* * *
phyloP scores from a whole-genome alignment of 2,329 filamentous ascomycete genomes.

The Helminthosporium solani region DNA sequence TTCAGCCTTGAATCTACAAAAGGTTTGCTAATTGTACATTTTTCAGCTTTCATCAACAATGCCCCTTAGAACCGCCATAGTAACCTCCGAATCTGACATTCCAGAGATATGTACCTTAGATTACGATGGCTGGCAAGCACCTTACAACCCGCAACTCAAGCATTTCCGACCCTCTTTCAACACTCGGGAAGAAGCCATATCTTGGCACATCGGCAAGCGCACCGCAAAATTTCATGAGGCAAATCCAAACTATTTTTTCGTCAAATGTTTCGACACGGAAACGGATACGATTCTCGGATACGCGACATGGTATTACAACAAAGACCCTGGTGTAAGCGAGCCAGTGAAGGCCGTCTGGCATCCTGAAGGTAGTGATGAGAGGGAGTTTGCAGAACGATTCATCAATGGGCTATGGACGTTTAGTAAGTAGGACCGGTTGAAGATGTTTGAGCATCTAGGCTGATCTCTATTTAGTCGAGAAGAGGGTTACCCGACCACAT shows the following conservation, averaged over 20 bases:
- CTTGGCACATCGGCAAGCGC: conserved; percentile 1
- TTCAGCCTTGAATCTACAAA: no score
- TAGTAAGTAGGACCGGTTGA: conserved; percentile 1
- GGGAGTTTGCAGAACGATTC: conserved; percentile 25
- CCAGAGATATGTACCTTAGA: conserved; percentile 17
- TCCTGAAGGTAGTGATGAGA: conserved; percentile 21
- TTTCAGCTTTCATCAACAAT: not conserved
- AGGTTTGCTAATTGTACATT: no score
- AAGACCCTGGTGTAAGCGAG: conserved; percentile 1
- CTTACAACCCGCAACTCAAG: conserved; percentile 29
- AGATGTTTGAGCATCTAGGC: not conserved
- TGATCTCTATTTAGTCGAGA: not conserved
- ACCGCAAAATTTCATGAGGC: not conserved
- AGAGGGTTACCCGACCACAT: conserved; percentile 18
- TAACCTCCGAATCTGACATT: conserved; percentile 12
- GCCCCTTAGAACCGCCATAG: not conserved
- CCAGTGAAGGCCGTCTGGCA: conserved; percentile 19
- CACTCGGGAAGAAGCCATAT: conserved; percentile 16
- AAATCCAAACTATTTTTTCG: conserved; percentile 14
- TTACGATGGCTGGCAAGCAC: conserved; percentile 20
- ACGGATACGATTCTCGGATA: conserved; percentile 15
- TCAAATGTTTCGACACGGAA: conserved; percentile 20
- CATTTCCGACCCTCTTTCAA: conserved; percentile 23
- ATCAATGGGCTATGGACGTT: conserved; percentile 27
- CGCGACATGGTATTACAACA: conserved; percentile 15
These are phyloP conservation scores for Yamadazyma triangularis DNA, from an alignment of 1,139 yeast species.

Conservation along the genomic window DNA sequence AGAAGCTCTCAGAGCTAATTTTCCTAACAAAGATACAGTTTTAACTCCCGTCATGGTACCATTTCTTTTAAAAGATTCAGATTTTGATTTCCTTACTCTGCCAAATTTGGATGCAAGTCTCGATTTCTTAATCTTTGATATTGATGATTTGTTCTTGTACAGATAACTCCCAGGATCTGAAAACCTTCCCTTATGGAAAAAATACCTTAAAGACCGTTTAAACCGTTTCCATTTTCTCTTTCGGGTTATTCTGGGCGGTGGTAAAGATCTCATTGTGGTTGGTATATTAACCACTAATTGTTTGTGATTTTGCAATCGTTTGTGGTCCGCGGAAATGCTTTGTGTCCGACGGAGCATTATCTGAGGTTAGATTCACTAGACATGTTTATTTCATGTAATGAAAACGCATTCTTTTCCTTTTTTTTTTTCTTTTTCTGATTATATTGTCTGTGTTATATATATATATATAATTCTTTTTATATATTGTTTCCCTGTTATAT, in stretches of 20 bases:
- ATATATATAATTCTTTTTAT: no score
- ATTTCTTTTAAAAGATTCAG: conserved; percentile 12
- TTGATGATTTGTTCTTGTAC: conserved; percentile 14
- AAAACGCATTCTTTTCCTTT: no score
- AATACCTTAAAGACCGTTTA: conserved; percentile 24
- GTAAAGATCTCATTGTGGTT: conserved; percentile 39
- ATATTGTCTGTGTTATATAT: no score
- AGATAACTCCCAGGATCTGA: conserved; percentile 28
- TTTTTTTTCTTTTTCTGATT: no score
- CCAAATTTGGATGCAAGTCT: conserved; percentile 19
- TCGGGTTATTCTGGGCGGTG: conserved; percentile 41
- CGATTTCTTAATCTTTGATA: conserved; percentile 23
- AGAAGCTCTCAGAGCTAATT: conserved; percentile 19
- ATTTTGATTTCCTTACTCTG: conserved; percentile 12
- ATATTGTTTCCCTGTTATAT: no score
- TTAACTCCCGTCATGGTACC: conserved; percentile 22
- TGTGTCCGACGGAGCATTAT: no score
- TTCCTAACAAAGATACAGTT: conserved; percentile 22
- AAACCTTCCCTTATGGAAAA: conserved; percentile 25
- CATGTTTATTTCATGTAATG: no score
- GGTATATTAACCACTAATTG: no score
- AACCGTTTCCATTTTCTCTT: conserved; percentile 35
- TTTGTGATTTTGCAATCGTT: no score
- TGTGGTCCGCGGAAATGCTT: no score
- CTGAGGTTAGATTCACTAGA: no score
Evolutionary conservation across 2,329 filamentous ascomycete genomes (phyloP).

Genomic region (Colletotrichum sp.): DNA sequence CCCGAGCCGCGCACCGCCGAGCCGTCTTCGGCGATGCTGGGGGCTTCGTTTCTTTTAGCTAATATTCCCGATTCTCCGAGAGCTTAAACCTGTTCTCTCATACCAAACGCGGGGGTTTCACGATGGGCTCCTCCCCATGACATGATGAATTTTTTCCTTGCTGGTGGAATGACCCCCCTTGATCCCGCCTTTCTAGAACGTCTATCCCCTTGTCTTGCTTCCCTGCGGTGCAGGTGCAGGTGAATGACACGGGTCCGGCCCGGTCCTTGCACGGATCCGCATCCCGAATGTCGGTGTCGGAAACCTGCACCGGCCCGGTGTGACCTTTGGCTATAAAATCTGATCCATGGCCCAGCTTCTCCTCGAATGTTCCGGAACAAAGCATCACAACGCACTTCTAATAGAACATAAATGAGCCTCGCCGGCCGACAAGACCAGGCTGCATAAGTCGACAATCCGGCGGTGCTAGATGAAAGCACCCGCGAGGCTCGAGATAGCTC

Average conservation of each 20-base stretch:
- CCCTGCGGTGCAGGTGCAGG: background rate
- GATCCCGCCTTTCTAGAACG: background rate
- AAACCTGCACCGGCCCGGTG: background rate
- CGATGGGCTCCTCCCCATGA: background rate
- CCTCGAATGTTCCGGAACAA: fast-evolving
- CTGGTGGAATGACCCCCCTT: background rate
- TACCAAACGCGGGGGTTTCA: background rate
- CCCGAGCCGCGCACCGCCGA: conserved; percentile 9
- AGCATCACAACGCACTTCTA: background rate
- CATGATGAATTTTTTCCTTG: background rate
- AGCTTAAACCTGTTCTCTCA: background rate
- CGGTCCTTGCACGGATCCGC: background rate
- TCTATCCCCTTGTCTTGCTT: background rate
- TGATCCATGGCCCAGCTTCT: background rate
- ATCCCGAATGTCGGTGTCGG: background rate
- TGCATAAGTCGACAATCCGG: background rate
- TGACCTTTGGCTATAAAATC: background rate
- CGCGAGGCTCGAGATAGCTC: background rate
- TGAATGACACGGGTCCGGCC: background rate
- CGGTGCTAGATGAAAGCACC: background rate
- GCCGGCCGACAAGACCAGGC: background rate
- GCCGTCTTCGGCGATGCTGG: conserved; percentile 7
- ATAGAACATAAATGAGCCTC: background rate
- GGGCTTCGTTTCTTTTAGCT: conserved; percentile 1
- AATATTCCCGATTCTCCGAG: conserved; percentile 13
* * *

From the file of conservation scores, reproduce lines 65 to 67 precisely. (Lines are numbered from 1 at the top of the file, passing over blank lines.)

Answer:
- CCCGAGCCGCGCACCGCCGA: conserved; percentile 9
- AGCATCACAACGCACTTCTA: background rate
- CATGATGAATTTTTTCCTTG: background rate